Use Current Technologies

Quality Review Showcase

The Quality and High Quality online course reviews explore components proven to be best practices in online course design. This post showcases High Quality item, “Technologies used within the course are current.”

To be successful in online teaching, keeping up with the various technologies is critical. A technology that was commonly used in the past (for example, Flash) may no longer be functional (for example, Flash was sunsetted at the end of 2020).

Thankfully, there are resources and services at UCF to assist. The Faculty Multimedia Center has the latest technologies and can help to answer questions about what you are using. If you are credentialed to create online courses, speak to an instructional designer. If not, contact Webcourses@UCF Support. One tip is to use university-wide technologies; for instance, check out the many ways to enhance your online course. Have a question about a classroom space on campus? Contact Office of Instructional Resources.

What are Some Ways your Online Course can be Designed to Meet this Standard?

  • In your syllabus, identify the technologies that will be used throughout the course. It may also be helpful to link to the browser and computer requirements for Webcourses@UCF.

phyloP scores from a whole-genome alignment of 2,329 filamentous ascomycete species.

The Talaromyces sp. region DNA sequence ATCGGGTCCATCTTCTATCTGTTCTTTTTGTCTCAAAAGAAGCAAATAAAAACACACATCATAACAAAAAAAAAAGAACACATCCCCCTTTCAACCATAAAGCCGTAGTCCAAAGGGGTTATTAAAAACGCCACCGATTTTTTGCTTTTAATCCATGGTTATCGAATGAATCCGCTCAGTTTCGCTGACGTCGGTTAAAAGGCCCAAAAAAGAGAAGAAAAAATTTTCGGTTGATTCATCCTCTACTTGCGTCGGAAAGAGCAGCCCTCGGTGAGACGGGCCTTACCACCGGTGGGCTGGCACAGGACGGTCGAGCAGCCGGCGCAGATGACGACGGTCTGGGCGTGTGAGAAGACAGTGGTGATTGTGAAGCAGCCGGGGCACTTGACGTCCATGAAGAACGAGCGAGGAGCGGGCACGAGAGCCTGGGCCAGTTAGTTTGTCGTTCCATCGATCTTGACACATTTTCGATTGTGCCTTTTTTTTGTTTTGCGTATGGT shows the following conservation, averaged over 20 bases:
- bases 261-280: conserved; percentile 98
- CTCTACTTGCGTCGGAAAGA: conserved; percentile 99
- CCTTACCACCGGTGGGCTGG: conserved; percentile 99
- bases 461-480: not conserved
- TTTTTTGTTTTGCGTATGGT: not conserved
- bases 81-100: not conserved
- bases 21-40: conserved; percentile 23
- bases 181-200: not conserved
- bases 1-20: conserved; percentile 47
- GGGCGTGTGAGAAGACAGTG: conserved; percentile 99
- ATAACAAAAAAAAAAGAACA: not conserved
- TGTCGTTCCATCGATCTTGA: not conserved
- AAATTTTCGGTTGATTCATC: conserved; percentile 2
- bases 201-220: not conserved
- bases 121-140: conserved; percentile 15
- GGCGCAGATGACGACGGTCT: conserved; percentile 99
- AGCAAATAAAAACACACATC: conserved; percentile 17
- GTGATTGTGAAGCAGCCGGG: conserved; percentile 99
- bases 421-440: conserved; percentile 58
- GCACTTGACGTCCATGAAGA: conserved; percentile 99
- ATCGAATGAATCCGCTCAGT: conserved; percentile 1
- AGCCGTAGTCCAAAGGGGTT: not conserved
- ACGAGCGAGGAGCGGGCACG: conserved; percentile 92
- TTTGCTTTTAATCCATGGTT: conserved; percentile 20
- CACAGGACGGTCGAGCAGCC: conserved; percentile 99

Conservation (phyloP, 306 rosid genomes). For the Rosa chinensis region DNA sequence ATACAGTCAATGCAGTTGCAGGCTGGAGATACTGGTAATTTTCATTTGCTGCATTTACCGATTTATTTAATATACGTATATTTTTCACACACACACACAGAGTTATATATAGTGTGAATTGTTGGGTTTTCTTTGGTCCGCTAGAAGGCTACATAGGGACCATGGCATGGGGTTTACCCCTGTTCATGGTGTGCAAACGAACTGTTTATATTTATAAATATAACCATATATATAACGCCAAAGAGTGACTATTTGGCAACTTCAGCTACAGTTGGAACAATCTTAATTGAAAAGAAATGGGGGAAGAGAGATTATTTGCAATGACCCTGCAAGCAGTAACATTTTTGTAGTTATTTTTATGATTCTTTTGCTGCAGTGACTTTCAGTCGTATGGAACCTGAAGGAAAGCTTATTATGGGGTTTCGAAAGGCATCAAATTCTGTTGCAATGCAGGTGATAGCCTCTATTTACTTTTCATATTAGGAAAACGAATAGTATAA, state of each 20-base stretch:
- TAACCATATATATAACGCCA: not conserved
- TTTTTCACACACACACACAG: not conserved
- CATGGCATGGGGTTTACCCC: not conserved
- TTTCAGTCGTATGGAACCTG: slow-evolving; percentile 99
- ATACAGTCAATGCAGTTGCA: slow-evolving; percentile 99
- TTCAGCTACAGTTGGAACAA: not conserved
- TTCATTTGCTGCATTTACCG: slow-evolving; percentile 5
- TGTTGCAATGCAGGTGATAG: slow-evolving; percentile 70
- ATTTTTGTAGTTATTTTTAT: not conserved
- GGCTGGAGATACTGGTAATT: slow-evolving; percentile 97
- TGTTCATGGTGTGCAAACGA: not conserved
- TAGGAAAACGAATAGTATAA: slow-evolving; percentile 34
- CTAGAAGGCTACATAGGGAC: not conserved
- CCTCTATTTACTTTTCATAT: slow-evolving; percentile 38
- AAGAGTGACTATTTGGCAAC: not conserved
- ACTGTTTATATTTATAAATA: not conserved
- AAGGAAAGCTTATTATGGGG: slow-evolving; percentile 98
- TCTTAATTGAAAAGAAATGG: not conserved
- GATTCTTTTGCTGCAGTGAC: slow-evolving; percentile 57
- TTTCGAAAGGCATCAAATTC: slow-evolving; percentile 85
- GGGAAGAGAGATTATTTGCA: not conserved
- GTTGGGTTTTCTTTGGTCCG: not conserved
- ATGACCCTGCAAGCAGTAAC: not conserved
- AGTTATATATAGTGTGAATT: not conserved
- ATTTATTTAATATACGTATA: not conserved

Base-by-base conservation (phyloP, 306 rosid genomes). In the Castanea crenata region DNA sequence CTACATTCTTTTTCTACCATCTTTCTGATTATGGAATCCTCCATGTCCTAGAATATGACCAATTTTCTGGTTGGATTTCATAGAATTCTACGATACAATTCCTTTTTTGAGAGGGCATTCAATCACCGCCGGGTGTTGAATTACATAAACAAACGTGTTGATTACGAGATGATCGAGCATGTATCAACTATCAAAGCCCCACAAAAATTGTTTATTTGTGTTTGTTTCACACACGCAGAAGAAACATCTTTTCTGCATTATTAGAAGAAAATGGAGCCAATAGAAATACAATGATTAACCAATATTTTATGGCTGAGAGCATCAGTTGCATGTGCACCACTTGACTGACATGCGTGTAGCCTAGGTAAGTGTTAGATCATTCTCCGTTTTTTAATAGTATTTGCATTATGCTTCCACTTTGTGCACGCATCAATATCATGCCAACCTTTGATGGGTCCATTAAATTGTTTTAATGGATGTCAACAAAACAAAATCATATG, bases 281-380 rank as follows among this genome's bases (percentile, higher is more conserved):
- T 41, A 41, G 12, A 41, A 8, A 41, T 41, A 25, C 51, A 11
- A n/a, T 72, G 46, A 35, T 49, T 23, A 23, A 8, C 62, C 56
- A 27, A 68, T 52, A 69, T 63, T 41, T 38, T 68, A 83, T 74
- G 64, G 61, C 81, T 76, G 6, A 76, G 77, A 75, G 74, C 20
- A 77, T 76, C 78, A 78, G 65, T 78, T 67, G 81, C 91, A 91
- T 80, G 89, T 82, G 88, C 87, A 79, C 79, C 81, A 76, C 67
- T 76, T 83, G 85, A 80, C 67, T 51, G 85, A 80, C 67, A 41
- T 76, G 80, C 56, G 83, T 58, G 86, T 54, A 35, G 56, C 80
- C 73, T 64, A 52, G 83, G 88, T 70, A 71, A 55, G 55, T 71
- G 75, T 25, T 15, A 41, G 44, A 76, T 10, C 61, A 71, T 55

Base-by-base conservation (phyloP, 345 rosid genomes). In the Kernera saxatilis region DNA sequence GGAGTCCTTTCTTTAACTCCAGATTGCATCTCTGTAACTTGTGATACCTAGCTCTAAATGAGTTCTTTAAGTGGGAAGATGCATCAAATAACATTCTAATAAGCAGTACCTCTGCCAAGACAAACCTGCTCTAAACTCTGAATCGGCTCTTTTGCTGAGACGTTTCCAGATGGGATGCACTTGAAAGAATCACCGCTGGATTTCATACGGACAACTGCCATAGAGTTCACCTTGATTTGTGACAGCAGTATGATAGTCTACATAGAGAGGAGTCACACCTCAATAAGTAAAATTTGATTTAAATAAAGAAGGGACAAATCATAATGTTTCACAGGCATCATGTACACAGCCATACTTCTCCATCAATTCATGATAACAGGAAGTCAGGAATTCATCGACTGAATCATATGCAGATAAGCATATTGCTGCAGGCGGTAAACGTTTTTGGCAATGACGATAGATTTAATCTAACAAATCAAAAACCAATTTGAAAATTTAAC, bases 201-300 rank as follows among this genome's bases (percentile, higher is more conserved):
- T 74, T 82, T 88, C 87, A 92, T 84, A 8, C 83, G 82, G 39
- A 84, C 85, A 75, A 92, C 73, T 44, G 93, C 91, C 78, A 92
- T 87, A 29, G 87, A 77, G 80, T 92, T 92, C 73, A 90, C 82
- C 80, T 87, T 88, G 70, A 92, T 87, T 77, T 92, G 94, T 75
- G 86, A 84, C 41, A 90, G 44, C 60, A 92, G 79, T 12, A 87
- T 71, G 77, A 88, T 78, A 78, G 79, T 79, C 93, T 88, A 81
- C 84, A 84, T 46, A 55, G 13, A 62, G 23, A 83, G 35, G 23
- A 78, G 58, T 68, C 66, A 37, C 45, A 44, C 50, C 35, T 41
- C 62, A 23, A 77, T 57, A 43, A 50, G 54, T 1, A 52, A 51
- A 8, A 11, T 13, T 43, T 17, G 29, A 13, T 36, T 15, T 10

• Verify links in your course are working by using the Validate Links in Content tool.
  • Click on Files in your course and in the search bar, search for “swf” and “fla”. These are Flash files. If you are no longer using them, consider deleting them from the course. If you are still using them, it’s likely students will have trouble accessing it.
  • Using technologies within Webcourses@UCF (such as Pages) is generally recommended over external technologies (such as Word).
  • Have a colleague or TA review your course to see if they can access the technologies.
  • Before your course goes live, review it using the Canvas Student app as well.
  • Make sure to read the Webcourses@UCF Faculty Update newsletter which has pertinent updates about technologies. This should be automatically emailed to you as a UCF teacher.

What Does This Look Like in a Real Online Course?

Example 1: Michael Strawser, SPC3602 (Advanced Public Speaking)

Most of the content in this online course is shared via the Pages tool, which is typically more accessible and more easily viewed on a mobile device. Review this award-winning online course now.

Example 2: Amanda Groff, ANT3158 (Florida Archaeology)

Previously, Dr. Groff recorded mini-lectures for this online course in PowerPoint, and then processed them through a program called Authorpoint Lite which produced Flash files. When Flash was sunsetted at the end of 2020, she had to come up with an alternative solution. In her own words: “When we moved away from Flash, I took advantage of the Video-producing feature in PowerPoint. It’s really easy to use and gives us the flexibility to convert our lectures on our own time (and in the background while doing other things!).”

Her current process is to:

  • narrate the slides in PowerPoint using the Record feature (pro-tip: include your transcript/notes in the “notes” under your slides so they appear while you record)
  • record the slides
  • click File and then Export to “Create a Video”
  • save the video to your computer
  • apply closed captioning to the video using YouTube [she created this file to help: How to Add CC Using YouTube]
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